Harold sprang up suddenly and growled.

"Hush!" said Gerard; "some one knocks:" and he rose and left the room. Sybil heard voices and broken sentences: "You'll excuse me"—"I take it kindly"—"So we are neighbours." And then her father returned, ushering in a person and saying, "Here is my friend Mr Franklin that I was speaking of, Sybil, who is going to be our neighbour; down Harold, down!" and he presented to his daughter the companion of Mr St Lys in that visit to the Hand-loom weaver when she had herself met the vicar of Mowbray.

Sybil rose, and letting her book drop gently on the table, received Egremont with composure and native grace. It is civilization that makes us awkward, for it gives us an uncertain position. Perplexed, we take refuge in pretence; and embarrassed, we seek a resource in affectation. The Bedouin and the Red Indian never lose their presence of mind; and the wife of a peasant, when you enter her cottage, often greets you with a propriety of mien which favourably contrasts with your reception by some grand dame in some grand assembly, meeting her guests alternately with a caricature of courtesy or an exaggeradon of supercilious self-control.

"I dare say," said Egremont bowing to Sybil, "you have seen our poor friend the weaver since we met there."

"The day I quitted Mowbray," said Sybil. "They are not without friends."

"Ah! you have met my daughter before."

"On a mission of grace," said Egremont.

"And I suppose you found the town not very pleasant, Mr Franklin," continued Gerard.

"No; I could not stand it, the nights were so close. Besides I have a great accumulation of notes, and I fancied I could reduce them into a report more efficiently in comparative seclusion. So I have got a room near here, with a little garden, not so pretty as yours; but still a garden is something; and if I want any additional information, why, after all, Mowbray is only a walk."

"You say well and have done wisely. Besides you have such late hours in London, and hard work. Some country air will do you all the good in the world. That gallery must be tiresome. Do you use shorthand?"

"A sort of shorthand of my own," said Egremont. "I trust a good deal to my memory."

"Ah! you are young. My daughter also has a wonderful memory. For my own part, there are many things which I am not sorry to forget."

"You see I took you at your word, neighbour," said Egremont. "When one has been at work the whole day one feels a little lonely towards night."

"Very true; and I dare say you find desk work sometimes very dull; I never could make anything of it myself. I can manage a book well enough, if it be well written, and on points I care for; but I would sooner listen than read any time," said Gerard. "Indeed I should be right glad to see the minstrel and the storyteller going their rounds again. It would be easy after a day's work, when one has not, as I have now, a good child to read to me."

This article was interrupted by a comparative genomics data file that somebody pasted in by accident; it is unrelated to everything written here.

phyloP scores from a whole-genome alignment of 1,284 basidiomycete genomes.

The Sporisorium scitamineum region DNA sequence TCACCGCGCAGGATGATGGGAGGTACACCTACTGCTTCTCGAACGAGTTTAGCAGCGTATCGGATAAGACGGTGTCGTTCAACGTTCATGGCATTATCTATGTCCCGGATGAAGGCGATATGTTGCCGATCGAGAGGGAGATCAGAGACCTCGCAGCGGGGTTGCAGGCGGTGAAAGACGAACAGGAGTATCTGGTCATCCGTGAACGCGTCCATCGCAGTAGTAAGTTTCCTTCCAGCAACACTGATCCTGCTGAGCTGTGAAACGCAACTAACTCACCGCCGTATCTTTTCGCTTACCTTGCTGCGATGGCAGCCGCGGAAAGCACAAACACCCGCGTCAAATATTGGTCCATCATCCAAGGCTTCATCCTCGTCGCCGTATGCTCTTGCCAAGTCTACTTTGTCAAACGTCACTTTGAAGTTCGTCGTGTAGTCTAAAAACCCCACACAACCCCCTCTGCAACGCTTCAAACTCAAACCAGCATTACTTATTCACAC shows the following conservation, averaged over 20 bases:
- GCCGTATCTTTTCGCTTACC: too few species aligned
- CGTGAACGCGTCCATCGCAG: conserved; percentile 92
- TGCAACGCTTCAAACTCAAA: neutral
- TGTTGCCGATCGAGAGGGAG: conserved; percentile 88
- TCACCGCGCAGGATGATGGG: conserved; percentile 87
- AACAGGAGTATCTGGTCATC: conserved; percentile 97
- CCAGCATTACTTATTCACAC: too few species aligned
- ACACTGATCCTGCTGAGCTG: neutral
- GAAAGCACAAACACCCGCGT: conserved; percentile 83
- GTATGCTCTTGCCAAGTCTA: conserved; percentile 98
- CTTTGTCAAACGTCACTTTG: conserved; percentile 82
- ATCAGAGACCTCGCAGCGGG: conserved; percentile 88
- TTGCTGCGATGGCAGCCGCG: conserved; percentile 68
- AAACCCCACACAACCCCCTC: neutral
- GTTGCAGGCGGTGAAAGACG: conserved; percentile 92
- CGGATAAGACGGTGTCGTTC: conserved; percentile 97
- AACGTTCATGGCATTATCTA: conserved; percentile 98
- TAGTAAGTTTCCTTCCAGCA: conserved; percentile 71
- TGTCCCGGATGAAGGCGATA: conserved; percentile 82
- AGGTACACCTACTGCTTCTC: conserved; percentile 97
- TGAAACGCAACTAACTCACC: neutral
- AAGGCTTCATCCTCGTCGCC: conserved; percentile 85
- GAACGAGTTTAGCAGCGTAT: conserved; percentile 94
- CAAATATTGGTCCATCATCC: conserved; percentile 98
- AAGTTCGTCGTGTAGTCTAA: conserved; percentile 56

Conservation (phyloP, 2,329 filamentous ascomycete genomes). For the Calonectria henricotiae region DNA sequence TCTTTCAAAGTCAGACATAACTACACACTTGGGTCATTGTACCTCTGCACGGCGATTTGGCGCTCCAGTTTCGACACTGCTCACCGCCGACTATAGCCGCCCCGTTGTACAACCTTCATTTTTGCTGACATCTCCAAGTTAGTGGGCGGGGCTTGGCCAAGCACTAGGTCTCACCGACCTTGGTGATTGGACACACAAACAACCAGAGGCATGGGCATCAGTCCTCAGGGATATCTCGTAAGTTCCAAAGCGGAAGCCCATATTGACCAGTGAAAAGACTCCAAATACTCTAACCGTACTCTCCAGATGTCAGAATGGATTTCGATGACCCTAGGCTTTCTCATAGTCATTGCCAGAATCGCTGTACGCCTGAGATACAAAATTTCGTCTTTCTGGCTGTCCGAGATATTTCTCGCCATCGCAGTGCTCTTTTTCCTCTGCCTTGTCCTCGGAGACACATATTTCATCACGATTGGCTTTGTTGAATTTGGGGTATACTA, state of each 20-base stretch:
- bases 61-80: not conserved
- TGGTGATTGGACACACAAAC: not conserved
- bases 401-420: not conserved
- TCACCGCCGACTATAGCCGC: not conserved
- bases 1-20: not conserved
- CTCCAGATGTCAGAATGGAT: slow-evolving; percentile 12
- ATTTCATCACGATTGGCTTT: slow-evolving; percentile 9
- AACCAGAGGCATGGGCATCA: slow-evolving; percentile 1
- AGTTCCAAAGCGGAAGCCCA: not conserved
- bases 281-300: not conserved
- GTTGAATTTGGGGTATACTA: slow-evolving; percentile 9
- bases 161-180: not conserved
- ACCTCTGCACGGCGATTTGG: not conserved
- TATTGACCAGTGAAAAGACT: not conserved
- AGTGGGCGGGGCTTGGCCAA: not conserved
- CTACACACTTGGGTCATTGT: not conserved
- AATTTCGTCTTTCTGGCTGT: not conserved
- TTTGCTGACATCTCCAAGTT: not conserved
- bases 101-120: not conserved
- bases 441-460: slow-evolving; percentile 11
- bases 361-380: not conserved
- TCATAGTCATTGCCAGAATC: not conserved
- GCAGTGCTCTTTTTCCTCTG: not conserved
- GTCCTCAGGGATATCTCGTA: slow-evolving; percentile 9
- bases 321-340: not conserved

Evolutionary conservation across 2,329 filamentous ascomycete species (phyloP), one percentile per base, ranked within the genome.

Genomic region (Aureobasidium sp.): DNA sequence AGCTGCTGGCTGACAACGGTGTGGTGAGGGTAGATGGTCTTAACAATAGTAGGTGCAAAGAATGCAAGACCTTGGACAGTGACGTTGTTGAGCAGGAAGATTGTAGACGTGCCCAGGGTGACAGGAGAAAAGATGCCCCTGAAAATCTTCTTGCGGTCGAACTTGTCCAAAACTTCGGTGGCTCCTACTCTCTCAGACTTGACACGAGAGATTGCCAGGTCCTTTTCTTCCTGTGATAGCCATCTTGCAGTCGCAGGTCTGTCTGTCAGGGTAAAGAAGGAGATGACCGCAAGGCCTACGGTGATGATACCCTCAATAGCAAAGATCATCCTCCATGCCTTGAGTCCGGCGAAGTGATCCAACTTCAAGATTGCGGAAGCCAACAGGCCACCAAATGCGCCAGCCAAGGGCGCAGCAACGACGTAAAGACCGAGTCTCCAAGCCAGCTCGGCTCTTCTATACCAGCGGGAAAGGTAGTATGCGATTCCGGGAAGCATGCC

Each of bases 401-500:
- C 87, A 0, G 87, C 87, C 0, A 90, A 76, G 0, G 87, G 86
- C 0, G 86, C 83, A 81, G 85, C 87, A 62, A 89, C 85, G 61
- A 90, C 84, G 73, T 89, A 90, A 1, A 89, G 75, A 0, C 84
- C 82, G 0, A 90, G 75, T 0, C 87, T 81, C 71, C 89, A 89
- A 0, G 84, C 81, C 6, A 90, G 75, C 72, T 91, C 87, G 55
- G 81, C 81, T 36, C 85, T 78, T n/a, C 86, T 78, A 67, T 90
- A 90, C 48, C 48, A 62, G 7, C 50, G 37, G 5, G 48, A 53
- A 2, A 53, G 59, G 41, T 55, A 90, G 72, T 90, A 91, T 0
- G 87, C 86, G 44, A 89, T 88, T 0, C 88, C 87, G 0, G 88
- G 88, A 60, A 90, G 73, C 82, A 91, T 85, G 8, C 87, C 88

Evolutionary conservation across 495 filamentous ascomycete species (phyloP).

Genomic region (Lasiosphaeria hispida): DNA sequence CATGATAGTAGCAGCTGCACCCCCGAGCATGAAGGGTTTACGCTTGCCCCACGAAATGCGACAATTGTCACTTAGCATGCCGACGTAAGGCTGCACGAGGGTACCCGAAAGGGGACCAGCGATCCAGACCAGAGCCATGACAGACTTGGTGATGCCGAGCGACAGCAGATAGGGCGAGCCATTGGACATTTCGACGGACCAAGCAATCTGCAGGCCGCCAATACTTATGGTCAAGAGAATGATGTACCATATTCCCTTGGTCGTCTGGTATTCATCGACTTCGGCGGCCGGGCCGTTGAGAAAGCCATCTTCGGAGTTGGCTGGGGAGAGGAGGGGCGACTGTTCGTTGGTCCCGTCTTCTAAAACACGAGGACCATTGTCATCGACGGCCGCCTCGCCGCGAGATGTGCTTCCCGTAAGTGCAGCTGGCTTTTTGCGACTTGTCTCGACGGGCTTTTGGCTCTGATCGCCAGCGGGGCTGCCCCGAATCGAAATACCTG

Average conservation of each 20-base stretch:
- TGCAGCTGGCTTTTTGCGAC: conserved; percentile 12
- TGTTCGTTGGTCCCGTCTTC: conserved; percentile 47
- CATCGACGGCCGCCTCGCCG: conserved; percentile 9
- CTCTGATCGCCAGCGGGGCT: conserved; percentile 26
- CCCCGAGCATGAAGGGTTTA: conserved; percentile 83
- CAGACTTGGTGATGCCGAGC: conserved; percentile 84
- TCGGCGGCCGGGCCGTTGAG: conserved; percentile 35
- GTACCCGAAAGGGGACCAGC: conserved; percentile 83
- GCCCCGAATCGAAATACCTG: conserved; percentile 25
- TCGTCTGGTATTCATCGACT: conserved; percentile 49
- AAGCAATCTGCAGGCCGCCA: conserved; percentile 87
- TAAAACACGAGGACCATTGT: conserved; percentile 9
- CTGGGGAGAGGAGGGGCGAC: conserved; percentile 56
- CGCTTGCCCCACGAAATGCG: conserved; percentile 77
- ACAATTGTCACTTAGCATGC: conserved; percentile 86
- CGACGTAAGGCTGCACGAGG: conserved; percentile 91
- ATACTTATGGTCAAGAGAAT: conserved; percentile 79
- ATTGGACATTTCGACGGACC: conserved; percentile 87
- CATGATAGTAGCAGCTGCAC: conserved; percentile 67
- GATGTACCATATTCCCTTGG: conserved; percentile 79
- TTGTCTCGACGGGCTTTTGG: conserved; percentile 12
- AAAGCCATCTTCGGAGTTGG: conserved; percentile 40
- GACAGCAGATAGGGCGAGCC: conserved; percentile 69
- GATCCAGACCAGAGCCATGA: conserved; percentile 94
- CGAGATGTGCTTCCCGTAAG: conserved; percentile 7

"This volume?" said Egremont drawing his chair to the table and looking at Sybil, who intimated assent by a nod.

"Ah! it's a fine book," said Gerard, "though on a sad subject."

"The History of the Conquest of England by the Normans," said Egremont, reading the title page on which also was written "Ursula Trafford to Sybil Gerard."

"You know it?" said Sybil.

"Only by fame."

"Perhaps the subject may not interest you so much as it does us," said Sybil.

"It must interest all and all alike," said her father; "for we are divided between the conquerors and the conquered."

"But do not you think," said Egremont, "that such a distinction has long ceased to exist?"

"In what degree?" asked Gerard. "Many circumstances of oppression have doubtless gradually disappeared: but that has arisen from the change of manners, not from any political recognition of their injustice. The same course of time which has removed many enormities, more shocking however to our modern feelings than to those who devised and endured them, has simultaneously removed many alleviating circumstances. If the mere baron's grasp be not so ruthless, the champion we found in the church is no longer so ready. The spirit of Conquest has adapted itself to the changing circumstances of ages, and however its results vary in form, in degree they are much the same."

"But how do they show themselves?"

"In many circumstances, which concern many classes; but I speak of those which touch my own order; and therefore I say at once—in the degradation of the people."

"But are the people so degraded?"